Monday, February 27, 2017

Should Brazil's Military Police be disbanded?

Luis Felipe Moraes asks here whether the time has come to abolish Brazil's Military Police. Excerpt:
Currently, the Brazilian police is divided into two groups: the Civil and the Military, with the former holding the same rights and duties as the rest of the general public once it is a civil institution, and the latter following a specific pattern of rules once it is linked to the Armed Forces. 
The problem is that the Armed Forces are trained for war, that is, for killing. Unless the police is at war with its own people, it is not necessary for the agents to be inserted inside a rigid hierarchy, being subject to violent training, ill-treatment, and unreasonable punishment, as typical within the army; in accordance to the Military Justice, military soldiers can go to jail for merely being late, and are also not allowed to go on strike and fight for their rights — which is why it is not the own police who is blocking the corporation buildings, but their family members.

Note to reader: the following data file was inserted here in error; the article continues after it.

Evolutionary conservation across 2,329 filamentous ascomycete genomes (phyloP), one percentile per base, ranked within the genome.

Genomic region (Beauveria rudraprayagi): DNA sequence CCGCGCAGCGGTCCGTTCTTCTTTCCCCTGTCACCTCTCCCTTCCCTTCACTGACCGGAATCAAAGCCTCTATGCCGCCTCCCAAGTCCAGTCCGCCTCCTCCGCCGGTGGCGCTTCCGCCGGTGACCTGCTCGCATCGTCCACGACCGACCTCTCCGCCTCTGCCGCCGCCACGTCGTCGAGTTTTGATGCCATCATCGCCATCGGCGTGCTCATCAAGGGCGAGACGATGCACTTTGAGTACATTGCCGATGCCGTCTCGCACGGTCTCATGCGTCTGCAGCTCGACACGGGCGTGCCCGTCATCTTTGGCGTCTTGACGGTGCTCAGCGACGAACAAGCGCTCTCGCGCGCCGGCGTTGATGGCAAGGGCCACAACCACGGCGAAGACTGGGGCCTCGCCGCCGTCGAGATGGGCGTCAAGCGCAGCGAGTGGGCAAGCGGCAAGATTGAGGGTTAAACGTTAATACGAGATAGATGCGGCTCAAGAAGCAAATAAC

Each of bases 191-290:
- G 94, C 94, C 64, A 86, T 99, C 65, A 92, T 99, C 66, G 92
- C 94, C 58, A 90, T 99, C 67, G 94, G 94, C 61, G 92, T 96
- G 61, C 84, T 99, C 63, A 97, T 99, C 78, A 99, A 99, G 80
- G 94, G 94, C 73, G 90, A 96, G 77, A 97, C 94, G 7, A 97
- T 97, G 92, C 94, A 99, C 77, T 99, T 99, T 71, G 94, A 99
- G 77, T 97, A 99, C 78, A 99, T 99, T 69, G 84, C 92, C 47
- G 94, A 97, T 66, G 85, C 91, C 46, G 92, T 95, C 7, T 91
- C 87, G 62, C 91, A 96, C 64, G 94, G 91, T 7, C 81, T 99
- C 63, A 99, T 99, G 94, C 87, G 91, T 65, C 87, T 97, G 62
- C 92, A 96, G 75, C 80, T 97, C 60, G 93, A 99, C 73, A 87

The lack of rights and the violent training explains why Brazilian military police is the one which most kills and is most murdered in the world — according to a survey revealed by the 2016 edition of the Brazilian Yearbook of Public Security, 9 people were killed due to police intervention everyday in that year in the country; this means that in six days, the Brazilian police killed the same amount the British police has killed in 25 years
In fact, demilitarization means abolishing the warfare mode within which the police force operates, which stems from the Armed Forces and its hierarchical action; it means ceasing the training of security agents based on the idea of a war against an enemy.

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